Time and time again we've all watched Ray Allen run the baseline as his teammates set multiple screens to free him up for his deadly jumper. Just as Reggie Miller before him, Ray has become the gold standard in the NBA at executing the tail end of this play. The play, dubbed "Floppy" by the Celtics coaching staff, might be obvious when Rajon Rondo is signaling for it, but it's not so easy to stop when you have an assassin like Ray.
Most of the time, the play is designed to end with Ray shooting a jumper. It does have a couple of other options that play off of it. Sometimes the defender(s) will fight through it effectively enough to force Ray into a different option, other times it might be designed to go elsewhere to mix it up a bit. Take a look at some of the video examples below of the "Floppy" play:
Floppy Play 1and 1a: The first examples are the ones you see most of the time, freeing Ray up for the jumper off a "curl." In the first clip against the Washington Wizards, Nick Young is guarding Ray and has to fight through two down screens: First by Paul Pierce, second by Kevin Garnett. Both screen combined give Ray just enough room (he doesn't need much) to drill the jumper. Note that Andray Blatche does not switch off his man (KG) to jump out at Ray.
In option 1a, it's essentially the same thing against the San Antonio Spurs. The one exception is that instead of Ray cutting all the way through from one side of the court to the other, he just spins quick on the same side, getting the double screen from Pierce then Big Baby drilling the jumper over Gary Neal.
Floppy Option 2: In the second option against the Orlando Magic, Ray sets up on the baseline waiting for the Big Baby screen instead of running the baseline. When the first attempt gets snuffed out, he simply does it again but instead of Ray getting the pass, Rondo fools the defense by lofting a pass to a back-door cutting Big Baby for the lay-up.
Floppy Option 3: In this option against the Magic, Ray gets one screen from KG and instead of pulling up for the jumper, he executes a quick bounce pass to KG due to KG's man (Brandon Bass) hedging out to double-team Ray along with Jason Richardson. In the first example we saw that Blatche chose not to double allowing Ray to shoot. In this case, even though KG doesn't score, Ray will do this quite often (bounce pass) and execute it to perfection.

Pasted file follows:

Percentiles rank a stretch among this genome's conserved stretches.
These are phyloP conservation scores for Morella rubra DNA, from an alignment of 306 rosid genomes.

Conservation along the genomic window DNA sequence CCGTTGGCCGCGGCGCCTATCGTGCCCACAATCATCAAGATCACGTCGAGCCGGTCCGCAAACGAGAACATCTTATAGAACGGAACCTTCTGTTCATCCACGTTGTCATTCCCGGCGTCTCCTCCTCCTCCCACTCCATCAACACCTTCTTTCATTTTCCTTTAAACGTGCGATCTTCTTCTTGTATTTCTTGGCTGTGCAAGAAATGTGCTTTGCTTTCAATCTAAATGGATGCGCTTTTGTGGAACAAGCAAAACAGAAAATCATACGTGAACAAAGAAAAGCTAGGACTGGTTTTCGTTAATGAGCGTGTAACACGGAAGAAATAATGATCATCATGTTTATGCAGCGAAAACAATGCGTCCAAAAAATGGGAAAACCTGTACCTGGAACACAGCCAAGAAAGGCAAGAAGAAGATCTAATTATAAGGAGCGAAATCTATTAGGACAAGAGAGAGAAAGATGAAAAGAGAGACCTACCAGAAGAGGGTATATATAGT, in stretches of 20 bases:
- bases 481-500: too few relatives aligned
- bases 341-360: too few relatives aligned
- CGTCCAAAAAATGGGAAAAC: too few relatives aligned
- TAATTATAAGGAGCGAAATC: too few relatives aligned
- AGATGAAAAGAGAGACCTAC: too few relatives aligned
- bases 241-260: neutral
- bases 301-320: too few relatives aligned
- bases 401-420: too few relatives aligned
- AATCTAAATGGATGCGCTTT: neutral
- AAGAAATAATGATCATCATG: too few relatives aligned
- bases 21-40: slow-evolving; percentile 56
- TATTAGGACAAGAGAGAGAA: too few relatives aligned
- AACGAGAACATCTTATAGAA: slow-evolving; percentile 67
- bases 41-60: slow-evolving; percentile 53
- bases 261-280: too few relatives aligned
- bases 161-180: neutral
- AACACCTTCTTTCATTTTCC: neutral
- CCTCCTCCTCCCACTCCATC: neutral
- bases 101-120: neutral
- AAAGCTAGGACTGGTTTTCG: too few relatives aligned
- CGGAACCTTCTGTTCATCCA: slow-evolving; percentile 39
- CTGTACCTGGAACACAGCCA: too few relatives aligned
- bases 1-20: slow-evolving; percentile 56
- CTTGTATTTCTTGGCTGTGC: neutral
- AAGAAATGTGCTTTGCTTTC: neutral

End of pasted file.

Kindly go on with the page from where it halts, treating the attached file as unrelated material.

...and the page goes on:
Floppy Option 4: In another example against the Magic, Ray initially looks like he's setting a high screen for Rondo. He them cuts back towards the middle of the lane, using Orlando's own man as the first screen (Dwight Howard) then Big Baby as the second screen, freeing himself up just enough for the three.
Floppy Option 5: Once again, versus Orlando, this time it's a hybrid of "Floppy" and Rondo in the high post. As Pierce passes to Rondo in the high post, he cuts towards the ball, setting up the screen for Ray. Ray receives the pass from Rondo and instead of shooting the jumper, he catches Hedu Turkoglu who is half helping, half napping, and passes to Pierce who drains the baseline jumper. This is similar to the 3rd option, except it's more of a pick-and-pop instead of a pick-and-roll.
Floppy Option 6: In this option against the Detroit Pistons, Nate Robinson passes it to Ray who gets the single screen from Big Baby, but instead of going for the quick jumper, he notices a hole in the lane and drives to the basket for the lay-up.
Floppy Option 7: In this option against the Spurs, the play gets broken up by with some incidental contact, so Ray improvises by just popping out quickly while things are a bit mucked up and still drains the jumper.
Floppy Option 8: Once again, versus the Spurs, Ray gets the double screen from Pierce and Big Baby but then gets double (almost triple teamed). Instead of forcing the issue, he kicks it out to Rondo who knocks down the wide open jumper.
Floppy Option 9: One final time against San Antonio, Ray starts his path at the top of the key instead of the basic baseline set, then runs through the baseline using his opponent as the first screen again (Matt Bonner) then his teammate (Jermaine O'Neal) to free himself up for the jumper. Excellent work by Doc Rivers to use the opponents' defense against themselves.
Just for Fun: In another option against the Jazz, Ray appears as if he's setting a high screen for Rondo, but cuts down through the lane, then around for a three and gets fouled for the 4-point play.